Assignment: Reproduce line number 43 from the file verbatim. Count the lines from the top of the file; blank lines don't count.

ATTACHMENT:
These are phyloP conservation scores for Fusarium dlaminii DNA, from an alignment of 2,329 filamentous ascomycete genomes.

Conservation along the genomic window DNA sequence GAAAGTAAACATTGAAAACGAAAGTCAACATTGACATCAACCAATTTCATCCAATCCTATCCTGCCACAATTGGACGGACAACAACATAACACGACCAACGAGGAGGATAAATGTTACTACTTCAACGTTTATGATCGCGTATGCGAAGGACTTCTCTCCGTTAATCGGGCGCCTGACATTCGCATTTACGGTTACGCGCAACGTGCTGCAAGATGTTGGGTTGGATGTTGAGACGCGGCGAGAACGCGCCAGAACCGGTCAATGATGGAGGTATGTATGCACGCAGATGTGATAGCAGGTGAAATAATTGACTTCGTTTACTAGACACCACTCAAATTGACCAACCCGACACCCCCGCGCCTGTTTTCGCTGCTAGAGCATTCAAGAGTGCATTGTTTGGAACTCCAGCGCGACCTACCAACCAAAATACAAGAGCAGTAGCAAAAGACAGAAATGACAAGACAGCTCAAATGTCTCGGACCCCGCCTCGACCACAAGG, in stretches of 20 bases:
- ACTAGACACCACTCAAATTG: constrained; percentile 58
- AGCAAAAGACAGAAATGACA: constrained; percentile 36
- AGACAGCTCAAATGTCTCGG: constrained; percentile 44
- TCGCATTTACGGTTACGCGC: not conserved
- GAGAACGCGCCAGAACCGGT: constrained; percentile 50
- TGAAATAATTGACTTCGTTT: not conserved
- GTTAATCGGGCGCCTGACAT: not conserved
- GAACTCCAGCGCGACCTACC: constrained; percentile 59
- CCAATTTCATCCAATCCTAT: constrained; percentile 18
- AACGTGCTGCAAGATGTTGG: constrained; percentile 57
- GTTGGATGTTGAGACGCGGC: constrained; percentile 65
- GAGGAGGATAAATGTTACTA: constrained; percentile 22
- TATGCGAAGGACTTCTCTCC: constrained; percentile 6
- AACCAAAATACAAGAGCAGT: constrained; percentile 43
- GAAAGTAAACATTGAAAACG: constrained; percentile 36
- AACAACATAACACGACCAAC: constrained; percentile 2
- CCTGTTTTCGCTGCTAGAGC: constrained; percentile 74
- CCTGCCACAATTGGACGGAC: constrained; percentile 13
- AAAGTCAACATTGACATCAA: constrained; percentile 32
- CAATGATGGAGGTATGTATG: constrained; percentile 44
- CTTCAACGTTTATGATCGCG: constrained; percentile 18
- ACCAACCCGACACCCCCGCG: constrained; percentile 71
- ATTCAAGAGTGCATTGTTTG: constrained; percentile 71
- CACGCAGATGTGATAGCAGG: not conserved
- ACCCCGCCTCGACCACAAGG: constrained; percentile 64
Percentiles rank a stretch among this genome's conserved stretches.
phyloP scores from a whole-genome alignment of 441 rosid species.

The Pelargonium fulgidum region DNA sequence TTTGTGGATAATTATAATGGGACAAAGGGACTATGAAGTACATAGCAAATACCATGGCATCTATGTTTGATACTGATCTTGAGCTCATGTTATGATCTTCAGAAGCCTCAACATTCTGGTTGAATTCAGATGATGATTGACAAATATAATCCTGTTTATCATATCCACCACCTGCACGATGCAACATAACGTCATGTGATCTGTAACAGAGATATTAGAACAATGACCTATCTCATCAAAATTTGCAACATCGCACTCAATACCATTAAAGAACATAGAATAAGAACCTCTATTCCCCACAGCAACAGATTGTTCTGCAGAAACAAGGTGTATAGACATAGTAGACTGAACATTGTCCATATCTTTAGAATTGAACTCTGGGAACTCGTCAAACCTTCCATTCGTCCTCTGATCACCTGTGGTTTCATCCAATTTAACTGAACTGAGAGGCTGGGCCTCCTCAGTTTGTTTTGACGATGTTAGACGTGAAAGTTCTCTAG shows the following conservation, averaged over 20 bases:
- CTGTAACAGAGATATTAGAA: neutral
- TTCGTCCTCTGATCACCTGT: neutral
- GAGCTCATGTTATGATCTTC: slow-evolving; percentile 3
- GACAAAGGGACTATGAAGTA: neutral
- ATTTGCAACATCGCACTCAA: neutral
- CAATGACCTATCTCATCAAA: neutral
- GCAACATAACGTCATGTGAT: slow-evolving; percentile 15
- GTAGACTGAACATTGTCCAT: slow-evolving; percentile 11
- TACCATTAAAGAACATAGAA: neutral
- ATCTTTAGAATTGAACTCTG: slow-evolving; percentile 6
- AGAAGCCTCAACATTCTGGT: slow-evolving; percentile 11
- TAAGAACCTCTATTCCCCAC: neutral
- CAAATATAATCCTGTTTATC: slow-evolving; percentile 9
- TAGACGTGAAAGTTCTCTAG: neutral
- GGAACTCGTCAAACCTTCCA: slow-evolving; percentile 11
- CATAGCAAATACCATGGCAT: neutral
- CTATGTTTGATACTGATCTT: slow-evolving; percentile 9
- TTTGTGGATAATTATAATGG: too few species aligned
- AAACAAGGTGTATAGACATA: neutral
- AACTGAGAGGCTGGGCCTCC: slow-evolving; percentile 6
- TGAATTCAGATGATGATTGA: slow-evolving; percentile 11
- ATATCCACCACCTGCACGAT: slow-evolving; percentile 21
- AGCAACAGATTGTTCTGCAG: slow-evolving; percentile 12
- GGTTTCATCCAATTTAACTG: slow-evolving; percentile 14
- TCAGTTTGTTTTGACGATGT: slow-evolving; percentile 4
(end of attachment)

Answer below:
- CAAATATAATCCTGTTTATC: slow-evolving; percentile 9